Anyone on this blog post know of the young Spanish teacher out west who makes stories on her ipad with her elementary students? Erin Gotlieb? She would be great to bounce ideas off of in terms of hammering out the particulars of lower level TPRS. She gave a couple of tech workshops in San Diego.

        As for your other comments:

        1. Early on I have no qualms about using English anymore. As the year goes on we’ll use English for spicy but not common nouns. That will even appear in Chinese 2 sometimes. But never verbs, structure-type elements.

        2. I prefer MS and HS to ES. It fits my personality and, just as importantly, my sense of humor better. (I really can’t wait for an opportunity to teach adults.) At the ES it takes way too much emotional effort on my part to discipline a classroom through commanding attention. This is where the most effective disciplining comes from, I believe, our ability to age/development-appropriately engage the students in the content. For sure, for sure, for sure the younger we go the more TPR, visuals, song and dance is needed. Have you seen Jason Fritz teach at elementary? In San Diego, he was like a roving, one-man band of multi-sensory tricks.

        3. For sure HS can get more wit. But complexity or amount of language? That can’t be.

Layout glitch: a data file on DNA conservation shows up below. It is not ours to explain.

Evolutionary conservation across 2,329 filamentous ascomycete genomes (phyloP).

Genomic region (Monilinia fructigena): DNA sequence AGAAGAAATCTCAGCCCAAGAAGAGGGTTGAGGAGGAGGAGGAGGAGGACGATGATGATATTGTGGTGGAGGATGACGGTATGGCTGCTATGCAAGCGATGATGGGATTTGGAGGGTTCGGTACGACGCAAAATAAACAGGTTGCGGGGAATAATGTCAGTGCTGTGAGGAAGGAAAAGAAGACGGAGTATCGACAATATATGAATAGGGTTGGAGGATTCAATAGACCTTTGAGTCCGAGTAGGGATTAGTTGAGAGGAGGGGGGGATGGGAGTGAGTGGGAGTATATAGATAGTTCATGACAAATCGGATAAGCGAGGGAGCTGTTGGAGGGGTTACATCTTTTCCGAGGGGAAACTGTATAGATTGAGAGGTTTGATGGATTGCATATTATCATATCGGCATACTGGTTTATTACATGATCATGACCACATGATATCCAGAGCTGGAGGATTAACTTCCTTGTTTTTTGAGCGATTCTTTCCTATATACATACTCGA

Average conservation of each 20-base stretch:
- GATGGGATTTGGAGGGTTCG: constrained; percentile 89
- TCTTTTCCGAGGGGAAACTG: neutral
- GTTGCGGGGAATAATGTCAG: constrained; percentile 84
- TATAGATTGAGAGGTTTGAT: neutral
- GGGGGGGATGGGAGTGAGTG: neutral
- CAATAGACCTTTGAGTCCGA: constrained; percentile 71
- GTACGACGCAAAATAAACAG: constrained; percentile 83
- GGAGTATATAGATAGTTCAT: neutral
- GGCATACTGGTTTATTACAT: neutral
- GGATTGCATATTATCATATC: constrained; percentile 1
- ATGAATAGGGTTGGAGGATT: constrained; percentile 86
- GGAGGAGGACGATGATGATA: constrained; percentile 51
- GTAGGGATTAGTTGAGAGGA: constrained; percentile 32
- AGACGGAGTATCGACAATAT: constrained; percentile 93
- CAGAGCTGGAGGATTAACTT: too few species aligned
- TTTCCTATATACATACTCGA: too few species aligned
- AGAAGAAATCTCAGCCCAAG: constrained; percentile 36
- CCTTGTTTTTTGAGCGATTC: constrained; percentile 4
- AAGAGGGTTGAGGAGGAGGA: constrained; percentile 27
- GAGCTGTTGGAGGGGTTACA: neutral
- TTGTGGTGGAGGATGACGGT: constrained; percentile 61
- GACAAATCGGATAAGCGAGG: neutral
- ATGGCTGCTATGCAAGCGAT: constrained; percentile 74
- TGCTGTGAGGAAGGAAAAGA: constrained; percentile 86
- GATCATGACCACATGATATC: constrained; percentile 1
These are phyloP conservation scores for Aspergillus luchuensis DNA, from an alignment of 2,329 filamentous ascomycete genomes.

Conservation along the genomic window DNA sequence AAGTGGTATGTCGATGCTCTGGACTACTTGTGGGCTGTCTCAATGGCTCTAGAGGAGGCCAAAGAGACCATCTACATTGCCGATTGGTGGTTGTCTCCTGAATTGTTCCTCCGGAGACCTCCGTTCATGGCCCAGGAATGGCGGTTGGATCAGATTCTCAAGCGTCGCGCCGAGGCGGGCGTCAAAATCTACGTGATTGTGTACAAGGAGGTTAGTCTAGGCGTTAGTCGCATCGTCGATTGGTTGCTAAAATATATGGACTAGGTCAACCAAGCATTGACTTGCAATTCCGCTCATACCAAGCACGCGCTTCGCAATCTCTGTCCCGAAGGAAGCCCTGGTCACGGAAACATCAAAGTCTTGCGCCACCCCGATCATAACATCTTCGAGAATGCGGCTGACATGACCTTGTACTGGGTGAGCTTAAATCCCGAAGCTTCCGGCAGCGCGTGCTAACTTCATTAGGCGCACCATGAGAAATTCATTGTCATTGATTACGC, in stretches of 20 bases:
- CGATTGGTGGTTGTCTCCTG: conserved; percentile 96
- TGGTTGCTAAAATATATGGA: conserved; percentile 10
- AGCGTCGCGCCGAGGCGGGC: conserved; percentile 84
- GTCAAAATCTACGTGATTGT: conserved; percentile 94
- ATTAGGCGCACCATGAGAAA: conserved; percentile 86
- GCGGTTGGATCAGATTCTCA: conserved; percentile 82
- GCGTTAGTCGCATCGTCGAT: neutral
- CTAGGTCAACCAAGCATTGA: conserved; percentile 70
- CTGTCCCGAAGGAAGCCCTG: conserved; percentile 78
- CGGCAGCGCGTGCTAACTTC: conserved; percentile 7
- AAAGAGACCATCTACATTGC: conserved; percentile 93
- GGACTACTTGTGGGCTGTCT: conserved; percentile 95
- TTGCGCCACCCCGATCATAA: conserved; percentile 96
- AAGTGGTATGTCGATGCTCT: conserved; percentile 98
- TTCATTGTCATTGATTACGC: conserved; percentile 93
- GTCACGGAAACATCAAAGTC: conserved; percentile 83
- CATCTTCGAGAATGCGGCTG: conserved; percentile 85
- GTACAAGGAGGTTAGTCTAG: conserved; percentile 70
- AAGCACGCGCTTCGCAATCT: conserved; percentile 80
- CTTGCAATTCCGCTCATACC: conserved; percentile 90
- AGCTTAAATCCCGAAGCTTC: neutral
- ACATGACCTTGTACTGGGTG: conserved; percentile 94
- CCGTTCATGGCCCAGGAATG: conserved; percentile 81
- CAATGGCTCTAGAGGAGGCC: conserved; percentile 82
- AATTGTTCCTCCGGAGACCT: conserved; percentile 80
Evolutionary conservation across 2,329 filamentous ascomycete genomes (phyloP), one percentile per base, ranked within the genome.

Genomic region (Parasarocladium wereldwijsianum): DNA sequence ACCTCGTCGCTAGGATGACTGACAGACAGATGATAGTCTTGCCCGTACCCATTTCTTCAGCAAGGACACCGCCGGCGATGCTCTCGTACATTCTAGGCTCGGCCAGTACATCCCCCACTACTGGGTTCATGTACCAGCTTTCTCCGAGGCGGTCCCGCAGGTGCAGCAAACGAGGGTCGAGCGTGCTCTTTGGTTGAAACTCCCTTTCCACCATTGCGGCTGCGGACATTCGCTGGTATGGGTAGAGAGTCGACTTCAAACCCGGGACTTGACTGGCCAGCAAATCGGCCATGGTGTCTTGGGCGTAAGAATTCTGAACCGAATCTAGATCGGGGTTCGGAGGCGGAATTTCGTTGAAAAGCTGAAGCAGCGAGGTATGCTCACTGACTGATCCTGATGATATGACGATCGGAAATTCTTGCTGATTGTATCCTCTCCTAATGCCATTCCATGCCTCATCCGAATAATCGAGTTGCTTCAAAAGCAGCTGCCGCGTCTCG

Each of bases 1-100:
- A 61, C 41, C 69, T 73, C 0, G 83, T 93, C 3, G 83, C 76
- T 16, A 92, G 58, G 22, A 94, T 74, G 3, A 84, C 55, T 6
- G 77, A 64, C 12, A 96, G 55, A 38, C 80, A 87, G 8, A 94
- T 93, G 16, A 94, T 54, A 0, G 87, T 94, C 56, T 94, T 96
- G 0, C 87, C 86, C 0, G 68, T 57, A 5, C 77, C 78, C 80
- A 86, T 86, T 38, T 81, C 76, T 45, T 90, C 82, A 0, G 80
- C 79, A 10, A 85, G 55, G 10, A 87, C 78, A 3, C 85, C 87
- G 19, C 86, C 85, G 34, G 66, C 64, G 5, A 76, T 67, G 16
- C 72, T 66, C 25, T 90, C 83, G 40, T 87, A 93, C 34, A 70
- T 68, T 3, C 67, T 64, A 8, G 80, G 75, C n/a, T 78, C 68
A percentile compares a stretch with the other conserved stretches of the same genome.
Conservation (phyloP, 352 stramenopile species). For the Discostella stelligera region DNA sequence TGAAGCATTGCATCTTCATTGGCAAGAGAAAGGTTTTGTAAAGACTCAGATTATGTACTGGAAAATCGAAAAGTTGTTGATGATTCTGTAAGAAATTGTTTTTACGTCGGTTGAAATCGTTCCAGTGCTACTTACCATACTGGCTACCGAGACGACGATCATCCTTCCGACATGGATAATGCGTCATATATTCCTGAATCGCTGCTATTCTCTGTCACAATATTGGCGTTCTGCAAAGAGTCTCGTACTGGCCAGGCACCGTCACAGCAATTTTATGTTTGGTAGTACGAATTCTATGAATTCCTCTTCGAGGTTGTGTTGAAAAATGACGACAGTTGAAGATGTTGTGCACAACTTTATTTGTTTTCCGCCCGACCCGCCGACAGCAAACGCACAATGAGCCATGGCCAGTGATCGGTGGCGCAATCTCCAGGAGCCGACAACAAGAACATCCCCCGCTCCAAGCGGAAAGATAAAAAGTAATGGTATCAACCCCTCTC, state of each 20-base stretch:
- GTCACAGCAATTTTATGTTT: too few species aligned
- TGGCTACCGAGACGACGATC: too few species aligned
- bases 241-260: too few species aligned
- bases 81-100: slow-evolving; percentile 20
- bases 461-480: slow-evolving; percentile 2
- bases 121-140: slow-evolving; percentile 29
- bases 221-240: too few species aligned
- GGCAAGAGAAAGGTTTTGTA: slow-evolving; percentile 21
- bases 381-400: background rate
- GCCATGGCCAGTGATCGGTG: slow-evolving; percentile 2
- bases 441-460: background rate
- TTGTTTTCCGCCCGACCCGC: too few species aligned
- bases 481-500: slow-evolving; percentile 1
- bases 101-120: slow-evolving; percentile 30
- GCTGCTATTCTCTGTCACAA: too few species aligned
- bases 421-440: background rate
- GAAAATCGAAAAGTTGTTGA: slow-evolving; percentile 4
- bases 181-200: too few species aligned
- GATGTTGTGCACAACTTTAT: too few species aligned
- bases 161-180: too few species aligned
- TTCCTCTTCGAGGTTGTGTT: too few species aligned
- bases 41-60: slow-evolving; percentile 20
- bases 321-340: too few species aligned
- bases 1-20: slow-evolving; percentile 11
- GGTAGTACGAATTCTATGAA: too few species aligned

I feel for you in terms of planning your little brain break activities. I could never do that. (read: plan!) I’m way too spontaneous in the classroom.

        Part of the difficulty you face is undoubtedly related to the dearth of Chinese materials out there. As Lea E and I remarked after seeing Jason Fritz in San Diego: Spanish has mountains and mountains of materials like children’s stories and songs to draw from, especially for that age – who on earth in American elementary schools really want to sing about eye-less tigers and pulling radishes?

        If you had more materials you could break up your day with readings and songs. Totally awesome at elementary but almost totally impossible (especially the former) with Chinese. (Unless you make a library of digital stories ala Erin Gottlieb).

        If I were you, this would be a big, big problem for me to solve. Maybe put up a video of yourself? We could give suggestions!